The doctor proceeded to let me know that I had early stage prostate cancer, stage II.
The doctor proceeded to tell me I had three options:
I informed them that we would take the wait and see approach.
I was informed that it was suggested that I take the next three months to consider one of the approaches and that in three months get another PSA.
Needless to say I left the office feeling a little overwhelmed. My father had prostate cancer. He first, very early in development, decided to immediately undergo a surgical prostatectomy. This supposedly rid him of the cancer, but it caused urological issues; inability to have an erection and a leaking bladder.
A few years later, having the cancer come back, he underwent radiological procedure brachytherapy. This resulted in periods of anal bleeding and surgical intervention to stop them. None of this was appealing to me…
“What is stage 2 prostate cancer?
Prostate cancer is cancer that starts in the prostate gland. It can spread outside the prostate into nearby tissue, or through the lymph or blood systems.
The stage of the cancer can be determined with the help of:
“Prostate cancer can grow very slowly. In some men, it can grow so slowly they may never need treatment. But doctors still want to keep an eye on the cancer so they can take action if it gets worse. This approach is known as active surveillance or watchful waiting.
Some doctors say “active surveillance” or “watchful waiting” to mean the same thing — tracking the cancer and how it may or may not grow. Others think these terms are slightly different. If your doctor talks with you about either term, ask them exactly what they mean by it.
With this method, your doctor will use regular tests to check your disease. You’ll have a doctor’s appointment usually about every 3 to 6 months…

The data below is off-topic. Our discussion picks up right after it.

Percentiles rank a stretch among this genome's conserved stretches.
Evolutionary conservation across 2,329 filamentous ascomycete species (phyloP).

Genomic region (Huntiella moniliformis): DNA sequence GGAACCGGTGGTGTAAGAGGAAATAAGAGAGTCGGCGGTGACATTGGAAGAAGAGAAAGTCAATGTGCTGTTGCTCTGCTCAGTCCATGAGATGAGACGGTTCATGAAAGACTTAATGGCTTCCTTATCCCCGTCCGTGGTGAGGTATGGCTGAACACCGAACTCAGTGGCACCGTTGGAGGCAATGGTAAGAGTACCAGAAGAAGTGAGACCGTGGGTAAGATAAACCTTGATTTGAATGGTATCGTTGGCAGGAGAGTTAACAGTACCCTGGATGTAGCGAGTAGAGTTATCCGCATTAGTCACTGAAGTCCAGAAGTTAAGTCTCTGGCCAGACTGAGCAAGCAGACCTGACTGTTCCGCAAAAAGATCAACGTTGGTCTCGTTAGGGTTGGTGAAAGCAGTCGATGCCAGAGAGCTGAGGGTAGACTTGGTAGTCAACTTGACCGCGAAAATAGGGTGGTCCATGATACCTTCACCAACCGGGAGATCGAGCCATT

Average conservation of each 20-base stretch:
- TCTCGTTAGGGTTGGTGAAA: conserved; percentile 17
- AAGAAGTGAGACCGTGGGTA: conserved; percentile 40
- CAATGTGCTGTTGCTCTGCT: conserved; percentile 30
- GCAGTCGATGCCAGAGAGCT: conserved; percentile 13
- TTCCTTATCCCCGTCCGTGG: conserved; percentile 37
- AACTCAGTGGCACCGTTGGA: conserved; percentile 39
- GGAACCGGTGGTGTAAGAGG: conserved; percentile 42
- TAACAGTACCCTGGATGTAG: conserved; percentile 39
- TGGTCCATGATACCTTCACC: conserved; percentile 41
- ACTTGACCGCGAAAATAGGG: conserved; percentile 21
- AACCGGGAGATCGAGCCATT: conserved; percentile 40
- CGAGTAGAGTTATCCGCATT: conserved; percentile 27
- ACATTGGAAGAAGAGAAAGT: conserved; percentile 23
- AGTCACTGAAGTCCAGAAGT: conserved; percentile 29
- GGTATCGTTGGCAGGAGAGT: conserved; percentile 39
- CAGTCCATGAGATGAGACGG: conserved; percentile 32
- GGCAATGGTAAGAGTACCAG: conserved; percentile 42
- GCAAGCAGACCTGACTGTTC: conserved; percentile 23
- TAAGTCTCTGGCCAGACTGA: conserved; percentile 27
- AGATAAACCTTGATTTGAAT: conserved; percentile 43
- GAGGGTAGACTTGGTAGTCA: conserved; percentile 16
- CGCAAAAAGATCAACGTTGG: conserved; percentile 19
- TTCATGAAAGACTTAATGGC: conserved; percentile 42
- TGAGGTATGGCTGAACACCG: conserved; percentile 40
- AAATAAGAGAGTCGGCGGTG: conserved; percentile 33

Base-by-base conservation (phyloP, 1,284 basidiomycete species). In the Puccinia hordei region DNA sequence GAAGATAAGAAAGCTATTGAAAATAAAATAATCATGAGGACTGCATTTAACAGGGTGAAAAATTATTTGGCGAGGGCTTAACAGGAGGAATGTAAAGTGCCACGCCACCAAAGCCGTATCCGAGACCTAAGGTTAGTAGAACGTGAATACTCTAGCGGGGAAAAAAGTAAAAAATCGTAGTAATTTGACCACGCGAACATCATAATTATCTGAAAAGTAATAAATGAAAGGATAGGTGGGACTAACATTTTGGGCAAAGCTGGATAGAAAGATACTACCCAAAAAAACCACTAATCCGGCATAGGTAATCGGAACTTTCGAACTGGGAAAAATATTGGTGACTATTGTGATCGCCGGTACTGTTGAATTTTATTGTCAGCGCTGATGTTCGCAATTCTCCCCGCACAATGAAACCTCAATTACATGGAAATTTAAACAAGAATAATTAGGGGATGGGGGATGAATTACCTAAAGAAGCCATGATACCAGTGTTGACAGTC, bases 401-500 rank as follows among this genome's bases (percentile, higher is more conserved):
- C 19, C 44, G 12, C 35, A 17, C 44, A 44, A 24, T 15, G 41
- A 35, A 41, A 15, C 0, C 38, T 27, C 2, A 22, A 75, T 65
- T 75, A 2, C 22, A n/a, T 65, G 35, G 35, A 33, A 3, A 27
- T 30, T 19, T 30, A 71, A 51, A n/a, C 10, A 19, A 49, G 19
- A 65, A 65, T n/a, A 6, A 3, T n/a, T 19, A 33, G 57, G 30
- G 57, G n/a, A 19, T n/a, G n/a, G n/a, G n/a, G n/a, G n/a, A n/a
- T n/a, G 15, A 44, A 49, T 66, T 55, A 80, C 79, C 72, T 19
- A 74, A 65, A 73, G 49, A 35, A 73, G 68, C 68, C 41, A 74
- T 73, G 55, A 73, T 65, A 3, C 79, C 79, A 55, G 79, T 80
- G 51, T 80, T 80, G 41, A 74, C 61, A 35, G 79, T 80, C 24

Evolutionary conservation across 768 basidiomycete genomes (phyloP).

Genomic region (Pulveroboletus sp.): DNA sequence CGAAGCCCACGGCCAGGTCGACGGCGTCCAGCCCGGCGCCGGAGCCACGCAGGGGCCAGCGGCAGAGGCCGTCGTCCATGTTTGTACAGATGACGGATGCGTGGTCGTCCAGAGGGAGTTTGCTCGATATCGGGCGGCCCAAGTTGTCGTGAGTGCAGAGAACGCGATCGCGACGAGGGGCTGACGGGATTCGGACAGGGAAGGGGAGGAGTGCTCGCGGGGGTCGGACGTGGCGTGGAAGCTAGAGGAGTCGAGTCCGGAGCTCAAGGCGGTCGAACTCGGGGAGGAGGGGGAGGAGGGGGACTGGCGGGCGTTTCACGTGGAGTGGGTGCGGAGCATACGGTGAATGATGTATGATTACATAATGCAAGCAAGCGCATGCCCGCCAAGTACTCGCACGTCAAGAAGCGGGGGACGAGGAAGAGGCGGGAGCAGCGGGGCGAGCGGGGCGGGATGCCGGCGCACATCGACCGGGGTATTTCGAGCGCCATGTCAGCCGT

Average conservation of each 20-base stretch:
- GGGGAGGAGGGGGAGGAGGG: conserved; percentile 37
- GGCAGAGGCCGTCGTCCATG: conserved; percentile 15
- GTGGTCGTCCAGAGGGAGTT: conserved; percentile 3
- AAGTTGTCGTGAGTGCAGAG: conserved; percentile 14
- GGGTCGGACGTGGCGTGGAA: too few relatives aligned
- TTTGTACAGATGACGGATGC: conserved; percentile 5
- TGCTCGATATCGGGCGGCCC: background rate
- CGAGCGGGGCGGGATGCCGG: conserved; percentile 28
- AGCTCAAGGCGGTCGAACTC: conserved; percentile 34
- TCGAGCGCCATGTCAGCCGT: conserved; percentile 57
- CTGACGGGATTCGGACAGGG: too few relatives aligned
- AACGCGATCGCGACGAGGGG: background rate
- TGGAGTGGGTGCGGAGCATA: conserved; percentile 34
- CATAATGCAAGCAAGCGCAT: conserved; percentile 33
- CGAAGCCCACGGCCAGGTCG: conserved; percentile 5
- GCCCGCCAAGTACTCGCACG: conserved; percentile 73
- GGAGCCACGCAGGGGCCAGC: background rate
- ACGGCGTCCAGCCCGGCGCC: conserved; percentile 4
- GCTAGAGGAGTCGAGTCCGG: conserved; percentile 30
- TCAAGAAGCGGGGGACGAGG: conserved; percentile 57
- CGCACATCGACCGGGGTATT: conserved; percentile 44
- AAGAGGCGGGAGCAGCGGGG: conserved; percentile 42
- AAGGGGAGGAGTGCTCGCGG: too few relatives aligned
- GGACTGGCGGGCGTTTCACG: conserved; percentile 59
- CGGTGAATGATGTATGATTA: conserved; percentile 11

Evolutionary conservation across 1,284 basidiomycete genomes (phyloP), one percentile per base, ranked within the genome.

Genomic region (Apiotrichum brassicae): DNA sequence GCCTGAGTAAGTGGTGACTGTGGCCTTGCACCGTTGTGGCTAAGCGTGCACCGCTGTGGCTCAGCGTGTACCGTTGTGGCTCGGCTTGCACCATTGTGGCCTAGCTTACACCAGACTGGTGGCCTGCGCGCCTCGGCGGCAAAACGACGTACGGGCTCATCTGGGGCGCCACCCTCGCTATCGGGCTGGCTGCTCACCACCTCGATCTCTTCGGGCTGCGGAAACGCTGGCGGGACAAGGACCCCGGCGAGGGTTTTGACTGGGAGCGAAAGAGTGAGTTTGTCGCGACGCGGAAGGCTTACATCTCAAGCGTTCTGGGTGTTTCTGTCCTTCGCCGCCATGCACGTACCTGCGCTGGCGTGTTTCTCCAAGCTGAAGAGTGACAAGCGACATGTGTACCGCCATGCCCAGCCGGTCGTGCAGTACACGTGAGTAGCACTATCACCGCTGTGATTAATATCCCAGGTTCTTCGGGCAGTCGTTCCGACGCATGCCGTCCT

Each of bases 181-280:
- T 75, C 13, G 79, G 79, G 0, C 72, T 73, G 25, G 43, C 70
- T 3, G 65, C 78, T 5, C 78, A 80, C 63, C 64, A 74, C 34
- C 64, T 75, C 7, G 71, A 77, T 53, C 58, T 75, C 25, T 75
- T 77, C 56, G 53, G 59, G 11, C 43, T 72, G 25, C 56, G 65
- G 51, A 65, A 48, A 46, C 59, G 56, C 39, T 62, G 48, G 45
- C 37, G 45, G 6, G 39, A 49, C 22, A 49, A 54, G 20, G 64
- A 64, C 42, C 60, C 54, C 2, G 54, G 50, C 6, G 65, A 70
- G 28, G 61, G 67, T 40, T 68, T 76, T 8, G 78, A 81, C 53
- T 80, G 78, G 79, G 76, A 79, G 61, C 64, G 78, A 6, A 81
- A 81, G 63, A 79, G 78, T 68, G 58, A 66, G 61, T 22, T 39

Risks of Treatment
The decision to go with active surveillance or watchful waiting is a personal one. But your doctor will discuss these options with you, because treatments such as surgery, radiation, or chemotherapy can be rough on your body. In some cases, the risks and side effects of these treatments are greater than the benefits of killing the cancer. Impotence and urinary incontinence are two such side effects.
Scientists also are still debating whether options such as surgery or radiation always help men with slow-growing prostate cancer actually live longer. Depending on how old you are and if you have other health conditions, you might decide that treatment isn’t worth the risks.
“Not every man who has prostate cancer will receive surgery. Surgery can lead to a range of side effects, such as erectile dysfunction and problems with urinary control, which can affect a person’s quality of life…
“Complementary and alternative medicine (CAM) use is common among adults, and recent reports suggest that 25%–50% of prostate cancer (PCa) patients use at least one CAM modality.
The most common CAM modalities used by PCa patients are vitamin and herbal preparations with purported antitumor effects despite only modest underlying preclinical or clinical evidence of efficacy.
In this review we provide a brief overview of the basic scientific and clinical studies underlying the most common herbal and vitamin preparations including
When available, prostate cancer clinical trial data are reviewed. Importantly, we have compared the concentration of these agents used in in vitro experiments to that likely to be achievable in humans. From the available data we conclude that there is insufficient evidence to support the use of CAMs for the treatment of prostate cancer patients outside of a clinical trial.
The purpose of this review is to more rigorously evaluate CAM therapy in prostate cancer and educate oncologists and patients. This review focuses on examples from the general classes of agents in common use…”